The Ever Given's crew is safe, still onboard, and is getting paid while the ship's being investigated

  • Egyptian authorities are investigating the Ever Given after it blocked the Suez Canal for six days.
  • The National Union of Seafarers of India’s general secretary is hopeful the crew will be absolved.
  • The union’s general secretary said the crew will continue to be paid as the inquiry continues.
  • See more stories on Insider’s business page.

The 25-person Indian crew of the Ever Given is stressed and tense, but is doing well as the massive container ship faces investigations after blocking the Suez Canal.

Abdulgani Serang, the general secretary of the National Union of Seafarers of India, gave Insider an update on their wellbeing on Friday.

The Egyptian government launched an inquiry into the event to uncover what went wrong after the ship became wedged in the canal and upended global trade. Investigators questioned the Ever Given’s crew on Wednesday, Suez Canal Authority Chairman Osama Rabie told local outlets, according to Reuters.

“There is a clear danger that the crew will be made scapegoats,” a senior authority in the shipping industry told the Times of India. The publication also said the Ever Given’s crew could be placed under house arrest until the investigation is completed.

The Ever Given sits beached across the Suez Canal, blocking all traffic. The ship was re-floated on March 29.Satellite image ©2021 Maxar Technologies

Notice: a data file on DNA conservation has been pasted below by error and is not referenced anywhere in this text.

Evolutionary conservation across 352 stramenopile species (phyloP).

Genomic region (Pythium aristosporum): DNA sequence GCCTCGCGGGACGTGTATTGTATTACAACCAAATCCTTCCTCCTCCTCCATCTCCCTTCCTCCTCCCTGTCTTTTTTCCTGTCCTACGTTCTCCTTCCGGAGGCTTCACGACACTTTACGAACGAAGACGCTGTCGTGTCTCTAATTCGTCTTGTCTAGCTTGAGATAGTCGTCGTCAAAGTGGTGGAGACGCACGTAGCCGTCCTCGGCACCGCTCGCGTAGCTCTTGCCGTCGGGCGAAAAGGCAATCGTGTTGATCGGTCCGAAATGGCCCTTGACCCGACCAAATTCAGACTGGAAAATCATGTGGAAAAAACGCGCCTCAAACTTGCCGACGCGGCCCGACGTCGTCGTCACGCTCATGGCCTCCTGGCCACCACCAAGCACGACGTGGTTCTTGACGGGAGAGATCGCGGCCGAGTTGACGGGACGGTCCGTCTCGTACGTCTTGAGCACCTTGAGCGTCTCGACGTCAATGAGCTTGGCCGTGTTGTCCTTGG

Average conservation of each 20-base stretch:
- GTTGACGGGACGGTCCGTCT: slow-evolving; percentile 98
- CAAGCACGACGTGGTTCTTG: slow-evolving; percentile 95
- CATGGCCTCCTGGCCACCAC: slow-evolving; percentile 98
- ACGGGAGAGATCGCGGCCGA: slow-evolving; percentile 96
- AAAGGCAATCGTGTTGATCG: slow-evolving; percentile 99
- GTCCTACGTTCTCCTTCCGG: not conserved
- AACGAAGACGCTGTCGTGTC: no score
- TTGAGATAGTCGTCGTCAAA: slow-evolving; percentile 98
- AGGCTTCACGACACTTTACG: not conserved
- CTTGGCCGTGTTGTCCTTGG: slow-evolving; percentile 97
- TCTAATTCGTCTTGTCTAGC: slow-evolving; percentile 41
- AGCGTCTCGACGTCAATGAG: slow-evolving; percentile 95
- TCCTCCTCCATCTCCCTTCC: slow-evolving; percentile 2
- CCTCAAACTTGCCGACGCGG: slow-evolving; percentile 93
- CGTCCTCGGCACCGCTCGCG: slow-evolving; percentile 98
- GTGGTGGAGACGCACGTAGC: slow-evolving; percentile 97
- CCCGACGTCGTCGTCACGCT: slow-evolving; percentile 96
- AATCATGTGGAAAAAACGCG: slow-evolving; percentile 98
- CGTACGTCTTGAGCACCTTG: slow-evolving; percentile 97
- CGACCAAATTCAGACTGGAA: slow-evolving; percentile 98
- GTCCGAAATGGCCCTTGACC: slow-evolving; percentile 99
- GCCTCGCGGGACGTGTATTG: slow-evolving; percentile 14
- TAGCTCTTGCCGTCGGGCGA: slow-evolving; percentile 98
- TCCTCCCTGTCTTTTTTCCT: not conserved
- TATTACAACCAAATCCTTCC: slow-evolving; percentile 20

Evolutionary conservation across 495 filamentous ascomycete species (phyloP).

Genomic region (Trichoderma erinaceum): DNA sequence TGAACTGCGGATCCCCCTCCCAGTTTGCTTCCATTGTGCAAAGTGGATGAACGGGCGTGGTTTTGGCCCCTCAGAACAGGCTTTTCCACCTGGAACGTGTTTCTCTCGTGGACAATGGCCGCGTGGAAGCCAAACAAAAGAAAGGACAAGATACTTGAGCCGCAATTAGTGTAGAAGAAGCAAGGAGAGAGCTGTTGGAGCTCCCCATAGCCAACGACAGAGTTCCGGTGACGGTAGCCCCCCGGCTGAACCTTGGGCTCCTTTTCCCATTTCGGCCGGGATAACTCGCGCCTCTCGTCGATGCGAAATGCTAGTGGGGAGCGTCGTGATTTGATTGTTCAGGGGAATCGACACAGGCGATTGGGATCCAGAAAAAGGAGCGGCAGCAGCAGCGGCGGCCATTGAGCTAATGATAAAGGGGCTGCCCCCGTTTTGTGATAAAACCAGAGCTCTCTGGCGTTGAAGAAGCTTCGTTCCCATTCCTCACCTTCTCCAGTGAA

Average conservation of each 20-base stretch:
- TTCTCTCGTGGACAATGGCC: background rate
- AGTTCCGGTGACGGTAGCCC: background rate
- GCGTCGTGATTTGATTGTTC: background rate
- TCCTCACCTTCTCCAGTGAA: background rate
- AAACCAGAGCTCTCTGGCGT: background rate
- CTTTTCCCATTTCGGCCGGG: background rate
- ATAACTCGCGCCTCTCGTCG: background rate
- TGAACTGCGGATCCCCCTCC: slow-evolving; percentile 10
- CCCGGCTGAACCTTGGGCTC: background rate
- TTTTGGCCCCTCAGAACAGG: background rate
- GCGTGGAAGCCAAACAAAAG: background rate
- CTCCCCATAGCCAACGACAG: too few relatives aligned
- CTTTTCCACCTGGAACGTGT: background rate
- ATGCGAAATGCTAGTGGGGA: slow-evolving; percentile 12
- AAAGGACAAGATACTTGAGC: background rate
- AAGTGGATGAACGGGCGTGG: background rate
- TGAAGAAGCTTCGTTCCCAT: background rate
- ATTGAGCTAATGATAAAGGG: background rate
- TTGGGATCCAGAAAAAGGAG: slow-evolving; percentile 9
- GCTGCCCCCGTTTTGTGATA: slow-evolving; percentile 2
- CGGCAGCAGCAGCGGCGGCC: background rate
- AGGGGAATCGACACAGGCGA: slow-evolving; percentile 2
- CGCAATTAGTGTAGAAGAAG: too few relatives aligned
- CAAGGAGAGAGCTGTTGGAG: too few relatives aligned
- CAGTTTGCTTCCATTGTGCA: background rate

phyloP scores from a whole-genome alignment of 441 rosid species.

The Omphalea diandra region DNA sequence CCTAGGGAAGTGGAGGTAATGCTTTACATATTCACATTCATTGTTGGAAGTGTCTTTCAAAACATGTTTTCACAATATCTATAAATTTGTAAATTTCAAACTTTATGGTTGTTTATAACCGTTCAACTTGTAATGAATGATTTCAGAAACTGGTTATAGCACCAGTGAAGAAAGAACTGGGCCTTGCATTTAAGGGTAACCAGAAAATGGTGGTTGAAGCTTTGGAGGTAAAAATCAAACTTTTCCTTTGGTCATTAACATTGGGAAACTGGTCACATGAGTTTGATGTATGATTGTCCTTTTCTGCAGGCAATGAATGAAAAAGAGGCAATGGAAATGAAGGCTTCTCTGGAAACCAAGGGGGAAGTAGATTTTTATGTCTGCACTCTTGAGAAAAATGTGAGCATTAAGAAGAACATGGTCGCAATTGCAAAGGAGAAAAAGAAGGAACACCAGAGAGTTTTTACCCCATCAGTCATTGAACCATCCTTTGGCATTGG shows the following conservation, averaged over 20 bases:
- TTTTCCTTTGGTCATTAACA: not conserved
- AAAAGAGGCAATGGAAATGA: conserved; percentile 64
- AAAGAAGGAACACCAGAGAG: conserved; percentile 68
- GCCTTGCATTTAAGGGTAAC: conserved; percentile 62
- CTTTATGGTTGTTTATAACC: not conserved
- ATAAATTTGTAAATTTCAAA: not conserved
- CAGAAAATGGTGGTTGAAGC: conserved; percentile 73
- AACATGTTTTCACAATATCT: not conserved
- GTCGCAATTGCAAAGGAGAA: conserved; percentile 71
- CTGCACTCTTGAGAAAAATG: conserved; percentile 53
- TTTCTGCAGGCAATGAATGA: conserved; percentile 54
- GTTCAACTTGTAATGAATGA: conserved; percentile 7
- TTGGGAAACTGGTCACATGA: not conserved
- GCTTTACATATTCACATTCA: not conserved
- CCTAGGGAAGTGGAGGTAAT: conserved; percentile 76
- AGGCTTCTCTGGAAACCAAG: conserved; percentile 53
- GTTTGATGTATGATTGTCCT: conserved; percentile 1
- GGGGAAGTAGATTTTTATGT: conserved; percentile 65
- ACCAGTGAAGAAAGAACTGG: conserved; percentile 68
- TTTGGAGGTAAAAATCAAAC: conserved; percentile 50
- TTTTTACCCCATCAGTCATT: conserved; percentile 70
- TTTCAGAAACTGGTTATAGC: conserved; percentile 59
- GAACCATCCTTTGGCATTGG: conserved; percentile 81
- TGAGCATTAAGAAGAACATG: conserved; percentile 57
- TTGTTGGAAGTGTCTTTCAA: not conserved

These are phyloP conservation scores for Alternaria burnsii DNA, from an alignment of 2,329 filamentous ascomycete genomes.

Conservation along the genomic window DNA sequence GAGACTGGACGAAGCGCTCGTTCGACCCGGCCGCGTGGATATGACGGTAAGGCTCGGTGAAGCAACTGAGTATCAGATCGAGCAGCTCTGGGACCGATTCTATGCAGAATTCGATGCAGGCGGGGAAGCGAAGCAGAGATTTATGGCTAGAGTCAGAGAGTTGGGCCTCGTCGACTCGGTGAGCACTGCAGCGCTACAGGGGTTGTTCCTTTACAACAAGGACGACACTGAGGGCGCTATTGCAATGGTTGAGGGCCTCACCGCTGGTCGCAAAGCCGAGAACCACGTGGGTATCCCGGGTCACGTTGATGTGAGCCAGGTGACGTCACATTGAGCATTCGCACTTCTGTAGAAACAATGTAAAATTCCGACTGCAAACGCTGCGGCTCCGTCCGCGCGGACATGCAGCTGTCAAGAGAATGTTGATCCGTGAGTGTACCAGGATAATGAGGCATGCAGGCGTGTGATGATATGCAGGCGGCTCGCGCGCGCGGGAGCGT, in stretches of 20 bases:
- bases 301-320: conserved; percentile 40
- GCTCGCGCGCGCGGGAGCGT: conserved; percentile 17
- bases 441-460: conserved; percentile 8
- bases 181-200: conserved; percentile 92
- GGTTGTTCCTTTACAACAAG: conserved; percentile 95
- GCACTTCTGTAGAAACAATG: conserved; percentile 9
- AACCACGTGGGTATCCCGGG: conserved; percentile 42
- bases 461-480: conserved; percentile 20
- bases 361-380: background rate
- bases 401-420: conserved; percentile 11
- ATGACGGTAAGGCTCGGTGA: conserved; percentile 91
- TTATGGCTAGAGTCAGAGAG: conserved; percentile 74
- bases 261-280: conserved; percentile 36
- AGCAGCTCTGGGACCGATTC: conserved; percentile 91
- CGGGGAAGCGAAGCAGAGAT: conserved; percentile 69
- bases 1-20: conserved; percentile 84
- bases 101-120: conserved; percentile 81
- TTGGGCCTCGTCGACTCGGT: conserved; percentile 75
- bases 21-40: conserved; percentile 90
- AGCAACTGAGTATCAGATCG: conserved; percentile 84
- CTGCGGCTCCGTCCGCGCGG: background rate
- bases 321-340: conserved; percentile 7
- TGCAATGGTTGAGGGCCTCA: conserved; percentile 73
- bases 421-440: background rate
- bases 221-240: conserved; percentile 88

Serang told Insider that the crew of the Ever Given is safe and awaiting the results of the investigation, and added that reports about the status of the crew have been blown out of proportion.

“We want the inquiry done so corrective measures can be taken in the future,” Serang told Insider, “but we don’t want to take a guess about house arrest. Let’s not jump the gun and just wait for the results of the inquiry.”

Despite the investigation, Serang told Insider he’s optimistic that the crewmembers won’t face consequences.

“We are hopeful that the inquiry will come out that the seafarers end up clean,” Serang said. “As of now, the reports are that it was purely a weather-related incident.”

The Ever Given was traveling faster than the speed limit of the Suez Canal before getting stuck, Bloomberg reported. Initial investigations suggested the ship became beached due to high winds and ruled out any mechanical or engine failures.

A radar image taken by the Sentinel-1 satellite shows the Great Bitter Lake on March 31. The Ever Given is the bright ship on the lake’s eastern side.Satellite image ©2021 Maxar Technologies

The union secretary also said the Ever Given’s crew will continue to get paid even as the ship waits inspection in the Great Bitter Lake to determine if it can continue to its port of call.

“Bernhard Schulte Shipmanagement is a company of repute,” Serang said, “and the company and union have an agreement in place. All the things will be taken care of and there is no cause to worry whatsoever.”

The owners of the Ever Given recently filed a lawsuit in the High Court of London, The Lawyer reported. According to a spokesperson for Evergreen Marine Corporation, the ship’s operators, the filing is in relation to the Merchant Shipping Act 1995 and relates to liability and compensation claims related to the beached ship.

The preemptive lawsuit was filed to limit the potential damages faced by the owners of the Ever Given and was not filed in retaliation against the ship’s crew, The Maritime Executive reported.

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